The Bell Curve: Intelligence and Class Structure in American Life, by Richard J. Herrnstein and Charles Murray has engendered considerable debate.1 Readers bring to their reading of this book an initial attitude toward the subject that colors their interpretation of the message that Herrnstein and Murray are trying to convey. The reader who is vehemently opposed to any claim that “intelligence” has a genetic basis dismisses the words as rantings of racists. At the other end of the spectrum, readers consumed with hatred and bigotry toward individuals of other races and ethnicity interpret the contents of this book as justification for their biases and actions. In either case, these readers are doing this work a disservice. This chapter offers a concise summary of arguments and materials in The Bell Curve. It is a factual reporting of what Herrnstein and Murray say and should be read before the commentary in the chapters that follow.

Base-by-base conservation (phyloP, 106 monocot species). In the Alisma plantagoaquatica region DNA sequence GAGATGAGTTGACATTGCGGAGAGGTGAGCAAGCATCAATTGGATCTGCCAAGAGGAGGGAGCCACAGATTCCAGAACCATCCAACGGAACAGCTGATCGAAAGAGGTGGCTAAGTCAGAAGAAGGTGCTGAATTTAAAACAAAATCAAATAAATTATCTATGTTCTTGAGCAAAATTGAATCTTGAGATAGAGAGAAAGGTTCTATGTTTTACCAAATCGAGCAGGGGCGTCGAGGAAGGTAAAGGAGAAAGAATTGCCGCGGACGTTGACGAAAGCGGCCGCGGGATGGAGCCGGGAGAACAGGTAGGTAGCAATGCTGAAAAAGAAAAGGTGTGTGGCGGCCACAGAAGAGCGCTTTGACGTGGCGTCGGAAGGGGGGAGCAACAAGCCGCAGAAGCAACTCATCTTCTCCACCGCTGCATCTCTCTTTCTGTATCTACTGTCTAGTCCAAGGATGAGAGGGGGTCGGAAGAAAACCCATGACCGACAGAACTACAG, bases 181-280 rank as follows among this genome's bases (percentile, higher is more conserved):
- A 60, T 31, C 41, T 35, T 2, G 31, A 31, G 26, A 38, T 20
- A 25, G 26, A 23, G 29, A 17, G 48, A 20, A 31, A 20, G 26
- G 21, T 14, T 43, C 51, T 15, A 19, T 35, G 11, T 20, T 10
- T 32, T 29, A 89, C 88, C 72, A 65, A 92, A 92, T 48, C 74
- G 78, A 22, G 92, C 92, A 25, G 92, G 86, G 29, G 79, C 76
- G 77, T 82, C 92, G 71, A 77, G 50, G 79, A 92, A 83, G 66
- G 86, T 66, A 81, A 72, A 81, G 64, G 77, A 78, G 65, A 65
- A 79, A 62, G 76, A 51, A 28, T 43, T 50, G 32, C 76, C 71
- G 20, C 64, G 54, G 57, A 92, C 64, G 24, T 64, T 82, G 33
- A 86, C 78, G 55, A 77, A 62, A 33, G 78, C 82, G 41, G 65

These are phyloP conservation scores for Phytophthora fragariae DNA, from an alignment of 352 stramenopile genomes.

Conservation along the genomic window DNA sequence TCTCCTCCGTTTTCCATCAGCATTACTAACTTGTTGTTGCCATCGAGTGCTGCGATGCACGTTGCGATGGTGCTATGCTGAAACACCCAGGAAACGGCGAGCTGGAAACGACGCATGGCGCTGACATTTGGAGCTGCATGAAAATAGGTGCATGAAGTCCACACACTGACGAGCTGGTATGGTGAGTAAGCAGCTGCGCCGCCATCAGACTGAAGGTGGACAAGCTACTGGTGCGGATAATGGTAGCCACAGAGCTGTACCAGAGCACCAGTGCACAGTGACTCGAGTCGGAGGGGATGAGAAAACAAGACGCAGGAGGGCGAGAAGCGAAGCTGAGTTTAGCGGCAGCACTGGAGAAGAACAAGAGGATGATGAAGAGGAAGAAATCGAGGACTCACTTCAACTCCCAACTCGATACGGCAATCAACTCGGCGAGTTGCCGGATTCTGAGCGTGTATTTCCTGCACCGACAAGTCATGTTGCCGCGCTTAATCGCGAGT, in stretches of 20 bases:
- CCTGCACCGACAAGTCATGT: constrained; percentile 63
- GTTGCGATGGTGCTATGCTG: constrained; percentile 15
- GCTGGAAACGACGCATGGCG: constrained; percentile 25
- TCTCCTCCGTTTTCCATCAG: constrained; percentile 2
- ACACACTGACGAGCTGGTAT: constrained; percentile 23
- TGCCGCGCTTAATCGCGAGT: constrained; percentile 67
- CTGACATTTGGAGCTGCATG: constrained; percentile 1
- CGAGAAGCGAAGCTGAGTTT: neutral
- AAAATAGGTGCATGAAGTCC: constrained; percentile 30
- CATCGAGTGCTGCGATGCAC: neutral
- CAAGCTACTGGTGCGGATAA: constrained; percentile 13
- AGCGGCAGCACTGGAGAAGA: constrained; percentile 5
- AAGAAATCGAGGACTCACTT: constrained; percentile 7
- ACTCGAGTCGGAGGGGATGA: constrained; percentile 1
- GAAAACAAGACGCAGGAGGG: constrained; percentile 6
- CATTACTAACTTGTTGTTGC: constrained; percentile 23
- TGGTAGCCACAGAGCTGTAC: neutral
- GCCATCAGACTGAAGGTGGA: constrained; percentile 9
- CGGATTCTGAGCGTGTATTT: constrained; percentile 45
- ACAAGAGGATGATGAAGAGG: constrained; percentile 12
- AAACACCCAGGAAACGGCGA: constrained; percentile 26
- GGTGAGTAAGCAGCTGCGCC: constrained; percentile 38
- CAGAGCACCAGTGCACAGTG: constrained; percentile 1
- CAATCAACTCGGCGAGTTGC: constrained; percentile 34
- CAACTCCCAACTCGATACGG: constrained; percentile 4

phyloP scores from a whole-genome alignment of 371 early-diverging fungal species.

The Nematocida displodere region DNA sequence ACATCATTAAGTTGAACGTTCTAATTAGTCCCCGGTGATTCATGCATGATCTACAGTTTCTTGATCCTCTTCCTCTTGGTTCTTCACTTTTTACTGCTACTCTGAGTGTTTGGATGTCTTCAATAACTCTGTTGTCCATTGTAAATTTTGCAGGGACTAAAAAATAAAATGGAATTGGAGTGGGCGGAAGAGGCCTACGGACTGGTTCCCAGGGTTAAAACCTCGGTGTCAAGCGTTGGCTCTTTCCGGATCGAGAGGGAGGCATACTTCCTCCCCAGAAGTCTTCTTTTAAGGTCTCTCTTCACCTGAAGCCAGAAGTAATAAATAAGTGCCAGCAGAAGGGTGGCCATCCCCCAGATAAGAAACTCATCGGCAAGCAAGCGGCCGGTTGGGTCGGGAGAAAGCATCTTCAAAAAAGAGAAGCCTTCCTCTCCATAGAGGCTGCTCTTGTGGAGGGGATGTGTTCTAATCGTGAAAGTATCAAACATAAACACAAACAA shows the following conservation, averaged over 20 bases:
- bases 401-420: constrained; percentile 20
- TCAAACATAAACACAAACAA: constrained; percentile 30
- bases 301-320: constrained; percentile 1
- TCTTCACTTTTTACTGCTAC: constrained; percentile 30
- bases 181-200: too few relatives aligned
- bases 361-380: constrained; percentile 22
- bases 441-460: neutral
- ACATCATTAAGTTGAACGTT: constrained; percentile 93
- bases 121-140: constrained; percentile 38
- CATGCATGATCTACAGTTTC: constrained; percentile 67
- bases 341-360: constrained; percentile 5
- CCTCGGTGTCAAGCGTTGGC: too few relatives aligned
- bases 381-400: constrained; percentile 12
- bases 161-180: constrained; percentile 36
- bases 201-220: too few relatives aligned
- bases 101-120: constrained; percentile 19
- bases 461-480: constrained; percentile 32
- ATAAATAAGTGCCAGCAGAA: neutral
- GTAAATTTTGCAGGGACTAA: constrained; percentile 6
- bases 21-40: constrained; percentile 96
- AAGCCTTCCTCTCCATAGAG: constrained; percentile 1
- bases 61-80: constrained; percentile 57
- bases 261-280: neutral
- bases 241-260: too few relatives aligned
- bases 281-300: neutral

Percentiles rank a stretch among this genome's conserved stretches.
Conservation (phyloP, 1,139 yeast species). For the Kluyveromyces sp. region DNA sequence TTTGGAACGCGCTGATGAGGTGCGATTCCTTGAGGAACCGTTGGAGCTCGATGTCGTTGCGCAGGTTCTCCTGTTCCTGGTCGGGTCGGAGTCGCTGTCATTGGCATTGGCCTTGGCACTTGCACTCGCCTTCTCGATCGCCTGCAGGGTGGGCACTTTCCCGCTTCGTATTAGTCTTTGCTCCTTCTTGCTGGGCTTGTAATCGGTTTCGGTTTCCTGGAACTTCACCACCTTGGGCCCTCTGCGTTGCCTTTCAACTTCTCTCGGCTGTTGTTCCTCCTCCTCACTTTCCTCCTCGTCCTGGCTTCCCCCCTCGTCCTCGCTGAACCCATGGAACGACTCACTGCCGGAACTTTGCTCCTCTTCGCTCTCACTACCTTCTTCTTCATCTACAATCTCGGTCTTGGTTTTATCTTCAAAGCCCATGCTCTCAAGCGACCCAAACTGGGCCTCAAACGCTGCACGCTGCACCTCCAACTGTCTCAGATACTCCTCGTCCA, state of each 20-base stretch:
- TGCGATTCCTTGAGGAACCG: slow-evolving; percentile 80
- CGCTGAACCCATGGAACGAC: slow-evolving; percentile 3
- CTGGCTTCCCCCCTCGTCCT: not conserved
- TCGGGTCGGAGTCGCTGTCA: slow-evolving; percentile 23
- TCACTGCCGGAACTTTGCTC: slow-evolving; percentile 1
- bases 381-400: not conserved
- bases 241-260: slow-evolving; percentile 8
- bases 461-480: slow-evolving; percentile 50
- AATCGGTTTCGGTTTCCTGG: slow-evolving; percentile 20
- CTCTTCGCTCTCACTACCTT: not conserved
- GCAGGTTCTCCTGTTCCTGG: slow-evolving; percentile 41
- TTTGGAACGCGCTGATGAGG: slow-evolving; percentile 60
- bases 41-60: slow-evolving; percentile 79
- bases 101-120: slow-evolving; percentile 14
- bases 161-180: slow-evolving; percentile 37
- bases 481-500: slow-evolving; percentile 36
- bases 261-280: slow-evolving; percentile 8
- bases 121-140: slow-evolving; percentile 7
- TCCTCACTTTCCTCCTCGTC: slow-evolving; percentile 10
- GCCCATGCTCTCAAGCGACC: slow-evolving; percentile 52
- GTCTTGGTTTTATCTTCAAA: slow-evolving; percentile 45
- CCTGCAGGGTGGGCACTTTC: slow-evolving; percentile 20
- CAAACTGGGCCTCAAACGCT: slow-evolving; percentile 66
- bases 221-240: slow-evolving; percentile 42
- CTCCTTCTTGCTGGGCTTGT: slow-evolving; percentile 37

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- 1.Herrnstein, R. J. and Murray, C. (1994), The Bell Curve: Intelligence and Class Structure in American Life, The Free Press, New York.Google Scholar